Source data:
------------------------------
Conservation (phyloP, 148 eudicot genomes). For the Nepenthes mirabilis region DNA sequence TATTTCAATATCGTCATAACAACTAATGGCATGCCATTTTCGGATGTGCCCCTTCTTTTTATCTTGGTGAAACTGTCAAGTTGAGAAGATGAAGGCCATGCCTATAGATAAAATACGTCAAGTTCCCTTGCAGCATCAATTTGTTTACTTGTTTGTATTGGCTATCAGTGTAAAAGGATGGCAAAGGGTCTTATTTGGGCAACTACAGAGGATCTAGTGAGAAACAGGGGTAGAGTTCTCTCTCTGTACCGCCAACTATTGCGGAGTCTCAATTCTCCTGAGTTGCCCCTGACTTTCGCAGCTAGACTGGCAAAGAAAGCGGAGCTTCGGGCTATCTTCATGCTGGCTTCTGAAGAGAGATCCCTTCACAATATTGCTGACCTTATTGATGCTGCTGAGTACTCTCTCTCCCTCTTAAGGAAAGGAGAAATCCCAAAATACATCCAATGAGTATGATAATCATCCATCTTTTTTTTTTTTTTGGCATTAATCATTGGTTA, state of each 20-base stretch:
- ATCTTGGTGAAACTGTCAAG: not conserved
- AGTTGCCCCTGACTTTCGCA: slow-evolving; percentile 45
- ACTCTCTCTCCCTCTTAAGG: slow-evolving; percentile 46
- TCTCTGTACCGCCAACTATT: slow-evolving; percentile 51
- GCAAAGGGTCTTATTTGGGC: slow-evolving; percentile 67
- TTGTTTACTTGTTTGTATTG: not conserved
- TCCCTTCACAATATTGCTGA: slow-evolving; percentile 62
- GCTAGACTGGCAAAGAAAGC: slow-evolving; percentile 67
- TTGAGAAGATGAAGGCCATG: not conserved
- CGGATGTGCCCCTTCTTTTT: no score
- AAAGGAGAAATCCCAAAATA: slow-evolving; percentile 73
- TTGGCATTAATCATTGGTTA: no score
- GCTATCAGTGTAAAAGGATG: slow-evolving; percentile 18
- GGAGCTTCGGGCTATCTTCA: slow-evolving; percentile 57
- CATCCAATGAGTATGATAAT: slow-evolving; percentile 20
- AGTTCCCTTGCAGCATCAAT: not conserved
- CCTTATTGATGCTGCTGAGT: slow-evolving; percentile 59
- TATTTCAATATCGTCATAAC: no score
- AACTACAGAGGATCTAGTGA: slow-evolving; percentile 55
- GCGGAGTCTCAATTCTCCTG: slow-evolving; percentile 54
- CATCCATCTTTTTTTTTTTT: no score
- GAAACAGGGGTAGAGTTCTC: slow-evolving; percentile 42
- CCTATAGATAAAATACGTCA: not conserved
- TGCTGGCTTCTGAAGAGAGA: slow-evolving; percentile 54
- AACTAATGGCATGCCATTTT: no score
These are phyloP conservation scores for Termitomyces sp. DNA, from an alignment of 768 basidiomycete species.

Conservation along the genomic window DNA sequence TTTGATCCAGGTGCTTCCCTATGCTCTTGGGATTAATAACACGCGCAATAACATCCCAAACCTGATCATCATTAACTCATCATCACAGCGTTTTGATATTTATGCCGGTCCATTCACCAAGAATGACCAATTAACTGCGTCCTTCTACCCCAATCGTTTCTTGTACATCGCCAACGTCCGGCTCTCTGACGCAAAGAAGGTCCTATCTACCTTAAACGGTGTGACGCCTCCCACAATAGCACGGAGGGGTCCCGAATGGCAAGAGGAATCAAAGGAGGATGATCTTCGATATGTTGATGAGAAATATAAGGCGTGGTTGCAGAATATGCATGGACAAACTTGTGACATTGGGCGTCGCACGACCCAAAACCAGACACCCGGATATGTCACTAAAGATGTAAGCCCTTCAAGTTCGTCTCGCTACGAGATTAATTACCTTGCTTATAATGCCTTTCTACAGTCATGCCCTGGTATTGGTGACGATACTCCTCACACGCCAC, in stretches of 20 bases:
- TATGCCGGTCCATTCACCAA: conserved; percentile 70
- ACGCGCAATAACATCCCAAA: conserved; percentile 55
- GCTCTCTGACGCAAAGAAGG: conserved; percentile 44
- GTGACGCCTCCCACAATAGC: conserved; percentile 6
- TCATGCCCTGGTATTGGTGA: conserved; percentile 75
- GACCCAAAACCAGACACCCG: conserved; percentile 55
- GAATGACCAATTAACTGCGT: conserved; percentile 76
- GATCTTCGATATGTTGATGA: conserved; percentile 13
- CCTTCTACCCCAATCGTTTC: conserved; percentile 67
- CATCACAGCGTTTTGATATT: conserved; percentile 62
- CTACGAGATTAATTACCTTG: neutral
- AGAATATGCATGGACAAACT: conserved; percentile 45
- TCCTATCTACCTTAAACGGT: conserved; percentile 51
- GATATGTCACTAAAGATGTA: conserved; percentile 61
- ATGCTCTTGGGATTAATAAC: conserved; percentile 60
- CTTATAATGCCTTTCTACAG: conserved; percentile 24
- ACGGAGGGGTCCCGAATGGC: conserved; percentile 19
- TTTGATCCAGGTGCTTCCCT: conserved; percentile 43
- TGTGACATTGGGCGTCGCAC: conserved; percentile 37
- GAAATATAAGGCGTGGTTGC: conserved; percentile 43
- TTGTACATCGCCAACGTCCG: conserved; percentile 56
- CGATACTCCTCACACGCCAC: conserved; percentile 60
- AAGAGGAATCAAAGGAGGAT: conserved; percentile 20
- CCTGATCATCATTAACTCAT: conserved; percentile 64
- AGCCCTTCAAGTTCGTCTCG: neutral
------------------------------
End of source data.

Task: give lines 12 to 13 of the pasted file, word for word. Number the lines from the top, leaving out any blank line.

- AAAGGAGAAATCCCAAAATA: slow-evolving; percentile 73
- TTGGCATTAATCATTGGTTA: no score